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Norwegians plan to build a 32 GWh battery cell plant


  • Norwegians plan to build a 32 GWh battery cell plant

    Norwegians plan to build a 32 GWh battery cell plantThe newly founded Norwegian company Morrow Batteries plans to build a battery cell factory for electric cars. In the final expansion, this should have a capacity of 32 GWh. The first of the four planned expansion stages, each with 8 GWh, should be completed in 2024.

    The emerging European battery cell production is receiving a new player: Morrow Batteries announces that it plans to build a cell factory with a research center in Agder in southern Norway. The location has intentionally moved as close as possible to the major European auto nations. Because the main focus should be on the production of battery cells for European electric cars. According to the initiators, work on the site will begin in 2021. The project is supported, among other things, by funds from the EU research program Horizon 2020.

    First of all, Morrow Batteries wants to manufacture cells based on existing technologies. In the further expansion stages of the system, “next-generation battery cell technology” will also be used. The language is from the development and industrialization of novel lithium-sulfur battery cells.

    Behind the new battery company is a union of a number of Norwegian players. The newly founded company is owned by the Norwegian energy group Agder Energi and the large entrepreneur Bjørn Rune Gjelstens, who among other things owns the waste management company Noah AS. The environmental organization Bellona is also known as the initiator and founder. The partners of the project also include the research institute SINTEF, the business development agency Innovation Norway, the so-called Eyde cluster and several raw material suppliers.

    Morrow Batteries wants to benefit from the upcoming boom in the electric car industry and at the same time prove that battery cell manufacturing can be a sustainable industry. "We need to build alternative industries to oil and gas and be able to turn things around," said Terje Andersen, CEO of Morrow Batteries, in a media report. In Agder, the initiators of the project have access to energy from hydropower, among other things. Morrow Batteries also plans to use old materials from the Norwegian oil industry for the lithium-sulfur battery cells. The value chain should explicitly differ from that in Asia.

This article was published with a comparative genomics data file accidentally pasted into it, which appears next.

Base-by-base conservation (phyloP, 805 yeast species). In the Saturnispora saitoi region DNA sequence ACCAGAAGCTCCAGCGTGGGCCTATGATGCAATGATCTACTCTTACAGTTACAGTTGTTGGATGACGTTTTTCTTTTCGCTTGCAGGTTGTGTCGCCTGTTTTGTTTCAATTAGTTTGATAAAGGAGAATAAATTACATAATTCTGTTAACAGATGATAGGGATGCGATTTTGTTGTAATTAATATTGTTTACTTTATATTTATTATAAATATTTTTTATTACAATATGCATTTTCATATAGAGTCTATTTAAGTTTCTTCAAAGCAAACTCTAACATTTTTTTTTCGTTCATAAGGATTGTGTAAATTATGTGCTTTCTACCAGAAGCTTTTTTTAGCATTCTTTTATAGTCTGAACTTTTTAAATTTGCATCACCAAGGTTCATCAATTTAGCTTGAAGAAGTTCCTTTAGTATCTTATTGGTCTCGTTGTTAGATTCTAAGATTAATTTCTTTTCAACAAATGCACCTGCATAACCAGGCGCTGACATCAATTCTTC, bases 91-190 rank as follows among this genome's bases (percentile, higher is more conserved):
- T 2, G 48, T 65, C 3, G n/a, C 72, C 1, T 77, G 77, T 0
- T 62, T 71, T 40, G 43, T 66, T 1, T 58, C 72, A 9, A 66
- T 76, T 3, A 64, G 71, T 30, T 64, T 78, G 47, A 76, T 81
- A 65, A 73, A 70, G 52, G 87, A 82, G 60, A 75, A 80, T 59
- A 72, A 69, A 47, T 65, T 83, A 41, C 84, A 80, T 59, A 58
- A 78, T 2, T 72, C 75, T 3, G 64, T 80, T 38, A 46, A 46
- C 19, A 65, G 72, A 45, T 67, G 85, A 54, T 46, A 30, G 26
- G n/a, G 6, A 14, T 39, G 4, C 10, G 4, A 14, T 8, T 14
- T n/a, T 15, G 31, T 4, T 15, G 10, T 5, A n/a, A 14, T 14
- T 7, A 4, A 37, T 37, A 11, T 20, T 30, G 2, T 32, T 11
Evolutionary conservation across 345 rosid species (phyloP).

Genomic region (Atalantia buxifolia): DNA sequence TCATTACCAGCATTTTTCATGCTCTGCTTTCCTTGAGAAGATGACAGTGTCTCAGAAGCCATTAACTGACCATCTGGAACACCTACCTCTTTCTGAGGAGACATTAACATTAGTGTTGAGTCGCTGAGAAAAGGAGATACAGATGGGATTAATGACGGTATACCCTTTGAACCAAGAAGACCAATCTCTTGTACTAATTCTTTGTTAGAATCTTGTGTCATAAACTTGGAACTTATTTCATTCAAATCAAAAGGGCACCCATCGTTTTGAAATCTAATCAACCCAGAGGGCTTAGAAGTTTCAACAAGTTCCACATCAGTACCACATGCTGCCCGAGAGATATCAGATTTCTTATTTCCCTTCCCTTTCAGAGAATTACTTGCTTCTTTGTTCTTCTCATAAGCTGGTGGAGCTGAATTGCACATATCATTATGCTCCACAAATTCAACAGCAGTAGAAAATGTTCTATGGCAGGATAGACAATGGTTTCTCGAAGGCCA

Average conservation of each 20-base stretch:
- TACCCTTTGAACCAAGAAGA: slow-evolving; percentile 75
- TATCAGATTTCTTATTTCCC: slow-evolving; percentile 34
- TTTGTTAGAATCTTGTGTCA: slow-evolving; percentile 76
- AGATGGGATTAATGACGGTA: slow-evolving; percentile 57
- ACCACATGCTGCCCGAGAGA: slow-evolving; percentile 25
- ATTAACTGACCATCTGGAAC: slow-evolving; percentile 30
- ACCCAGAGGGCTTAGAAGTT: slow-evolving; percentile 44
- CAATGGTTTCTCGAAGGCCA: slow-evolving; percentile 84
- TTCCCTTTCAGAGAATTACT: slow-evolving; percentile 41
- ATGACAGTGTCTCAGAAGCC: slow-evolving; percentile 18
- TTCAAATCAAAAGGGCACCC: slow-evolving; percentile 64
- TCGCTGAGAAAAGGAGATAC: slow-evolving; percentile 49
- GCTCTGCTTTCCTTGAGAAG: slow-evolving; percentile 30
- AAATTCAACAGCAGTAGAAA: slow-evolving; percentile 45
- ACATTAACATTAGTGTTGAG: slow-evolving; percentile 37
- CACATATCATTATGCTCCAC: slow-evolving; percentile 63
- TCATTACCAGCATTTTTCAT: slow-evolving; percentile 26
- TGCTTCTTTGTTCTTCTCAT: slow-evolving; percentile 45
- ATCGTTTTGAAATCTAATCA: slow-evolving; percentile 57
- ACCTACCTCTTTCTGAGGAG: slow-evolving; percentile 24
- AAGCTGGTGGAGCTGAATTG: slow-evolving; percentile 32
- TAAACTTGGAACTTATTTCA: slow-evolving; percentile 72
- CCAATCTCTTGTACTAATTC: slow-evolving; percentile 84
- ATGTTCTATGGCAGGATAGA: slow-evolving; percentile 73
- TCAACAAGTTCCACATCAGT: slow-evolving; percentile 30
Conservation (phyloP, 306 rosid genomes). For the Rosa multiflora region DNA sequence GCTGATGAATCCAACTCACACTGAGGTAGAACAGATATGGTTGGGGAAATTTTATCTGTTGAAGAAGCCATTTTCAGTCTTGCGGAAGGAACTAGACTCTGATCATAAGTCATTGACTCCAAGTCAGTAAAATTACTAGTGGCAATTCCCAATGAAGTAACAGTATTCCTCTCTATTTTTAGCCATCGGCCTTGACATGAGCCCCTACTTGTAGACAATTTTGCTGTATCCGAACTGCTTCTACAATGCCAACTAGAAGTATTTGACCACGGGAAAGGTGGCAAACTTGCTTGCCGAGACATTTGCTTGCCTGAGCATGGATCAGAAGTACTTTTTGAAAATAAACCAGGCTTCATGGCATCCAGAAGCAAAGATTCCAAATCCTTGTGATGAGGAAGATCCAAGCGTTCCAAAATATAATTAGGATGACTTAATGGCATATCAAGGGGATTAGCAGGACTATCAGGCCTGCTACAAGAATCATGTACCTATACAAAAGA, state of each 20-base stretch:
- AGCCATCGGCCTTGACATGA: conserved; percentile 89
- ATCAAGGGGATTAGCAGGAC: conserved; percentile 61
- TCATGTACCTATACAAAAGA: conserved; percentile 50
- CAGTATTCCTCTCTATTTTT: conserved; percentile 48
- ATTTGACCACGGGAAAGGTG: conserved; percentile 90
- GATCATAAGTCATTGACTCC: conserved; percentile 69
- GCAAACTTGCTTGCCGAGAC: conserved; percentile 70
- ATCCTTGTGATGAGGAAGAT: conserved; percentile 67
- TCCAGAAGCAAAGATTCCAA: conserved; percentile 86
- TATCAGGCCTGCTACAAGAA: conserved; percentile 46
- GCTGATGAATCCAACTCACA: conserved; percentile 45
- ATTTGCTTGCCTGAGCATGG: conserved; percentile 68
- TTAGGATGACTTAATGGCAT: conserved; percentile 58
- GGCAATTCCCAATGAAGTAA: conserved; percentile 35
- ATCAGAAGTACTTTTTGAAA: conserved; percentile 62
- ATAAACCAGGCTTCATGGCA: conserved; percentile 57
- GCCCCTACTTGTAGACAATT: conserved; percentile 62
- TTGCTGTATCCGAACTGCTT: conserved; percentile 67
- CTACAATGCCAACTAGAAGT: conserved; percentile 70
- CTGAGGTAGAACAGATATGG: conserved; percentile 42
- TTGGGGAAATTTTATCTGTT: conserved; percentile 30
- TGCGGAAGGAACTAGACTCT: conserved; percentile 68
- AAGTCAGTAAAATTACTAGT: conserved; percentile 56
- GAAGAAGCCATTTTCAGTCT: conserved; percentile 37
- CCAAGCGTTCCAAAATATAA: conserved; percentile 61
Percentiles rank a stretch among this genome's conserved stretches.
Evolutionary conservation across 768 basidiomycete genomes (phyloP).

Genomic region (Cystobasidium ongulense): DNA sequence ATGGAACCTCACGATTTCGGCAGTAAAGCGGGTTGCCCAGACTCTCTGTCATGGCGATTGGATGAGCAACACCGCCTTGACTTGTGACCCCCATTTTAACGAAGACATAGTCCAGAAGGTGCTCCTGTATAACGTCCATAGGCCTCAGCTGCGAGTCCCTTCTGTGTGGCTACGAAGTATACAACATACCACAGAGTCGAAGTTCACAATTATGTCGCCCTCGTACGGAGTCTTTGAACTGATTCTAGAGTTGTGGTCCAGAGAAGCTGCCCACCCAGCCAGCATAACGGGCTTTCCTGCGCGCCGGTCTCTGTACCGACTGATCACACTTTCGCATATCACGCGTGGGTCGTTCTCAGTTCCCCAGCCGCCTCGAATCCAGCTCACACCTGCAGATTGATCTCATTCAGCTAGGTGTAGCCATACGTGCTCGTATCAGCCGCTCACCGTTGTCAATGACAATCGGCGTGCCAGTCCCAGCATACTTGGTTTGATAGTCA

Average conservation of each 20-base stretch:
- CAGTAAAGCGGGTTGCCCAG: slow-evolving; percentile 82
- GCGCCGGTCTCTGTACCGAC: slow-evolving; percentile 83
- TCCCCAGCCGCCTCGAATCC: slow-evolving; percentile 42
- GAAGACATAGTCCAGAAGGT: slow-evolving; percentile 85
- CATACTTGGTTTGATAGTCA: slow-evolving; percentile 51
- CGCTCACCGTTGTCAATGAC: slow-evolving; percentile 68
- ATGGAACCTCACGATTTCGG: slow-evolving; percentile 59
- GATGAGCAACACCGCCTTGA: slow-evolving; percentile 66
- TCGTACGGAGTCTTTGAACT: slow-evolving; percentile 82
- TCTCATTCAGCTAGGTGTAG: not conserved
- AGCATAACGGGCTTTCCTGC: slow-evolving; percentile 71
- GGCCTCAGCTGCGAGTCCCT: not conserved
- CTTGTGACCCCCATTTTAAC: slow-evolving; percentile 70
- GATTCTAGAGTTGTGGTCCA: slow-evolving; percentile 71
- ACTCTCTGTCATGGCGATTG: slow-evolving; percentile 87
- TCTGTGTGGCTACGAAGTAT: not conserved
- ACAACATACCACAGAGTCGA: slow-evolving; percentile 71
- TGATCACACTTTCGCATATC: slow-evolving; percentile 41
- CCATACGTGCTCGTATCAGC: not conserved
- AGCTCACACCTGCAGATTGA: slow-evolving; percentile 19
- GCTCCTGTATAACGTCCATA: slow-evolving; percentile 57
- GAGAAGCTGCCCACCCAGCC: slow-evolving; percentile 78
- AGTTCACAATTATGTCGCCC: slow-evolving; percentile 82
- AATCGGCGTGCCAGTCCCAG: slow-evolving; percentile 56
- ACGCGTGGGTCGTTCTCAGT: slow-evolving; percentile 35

According to the SINTEF research institute in Norway, around 10,000 new jobs could be created if 2.5 percent of the European battery cell market were to be conquered. There should be enough skilled workers, since the region has long been home to several electrochemical companies. According to Agder Energi, it also has access to a network of suppliers of critical raw materials. Morrow Batteries thus fulfills "a solid foundation for the rapid start of mass production", it says.

    The Norwegian environmental activist Frederic Hauge, head of the Bellona Foundation, which he co-founded in 1986, supports the company's claim to build one of the most environmentally friendly battery cell factories in the world. "I am convinced that if we want to stop the escalating climate crisis, the world must ensure a stable supply of energy from renewable energy sources such as sun and wind as soon as possible," said Hauge. "Sustainable options for energy storage are a decisive factor for this stability, which is why we initiated this project."

    Norway is considered a model country for electromobility. The registration numbers regularly show an electric car share beyond the 50 percent mark. The Norwegian initiative to build a battery cell factory flanks the previously announced projects by Volkswagen and Northvolt in Salzgitter and by Northvolt in Skellefteå, Sweden alone . While the latter factory will start in 2021 with a capacity of 32 GWh and will be expanded to 40 GWh by 2024, the plant in Salzgitter is expected to be equipped with a production capacity of 16 GWh and later of 24 GWh by the end of 2023. There are also initiatives in France, which is supposed to compete with the Asian manufacturers, who in turn - like CATL in Erfurt - are fighting for their market share. , , , (in Norwegian), (in German)
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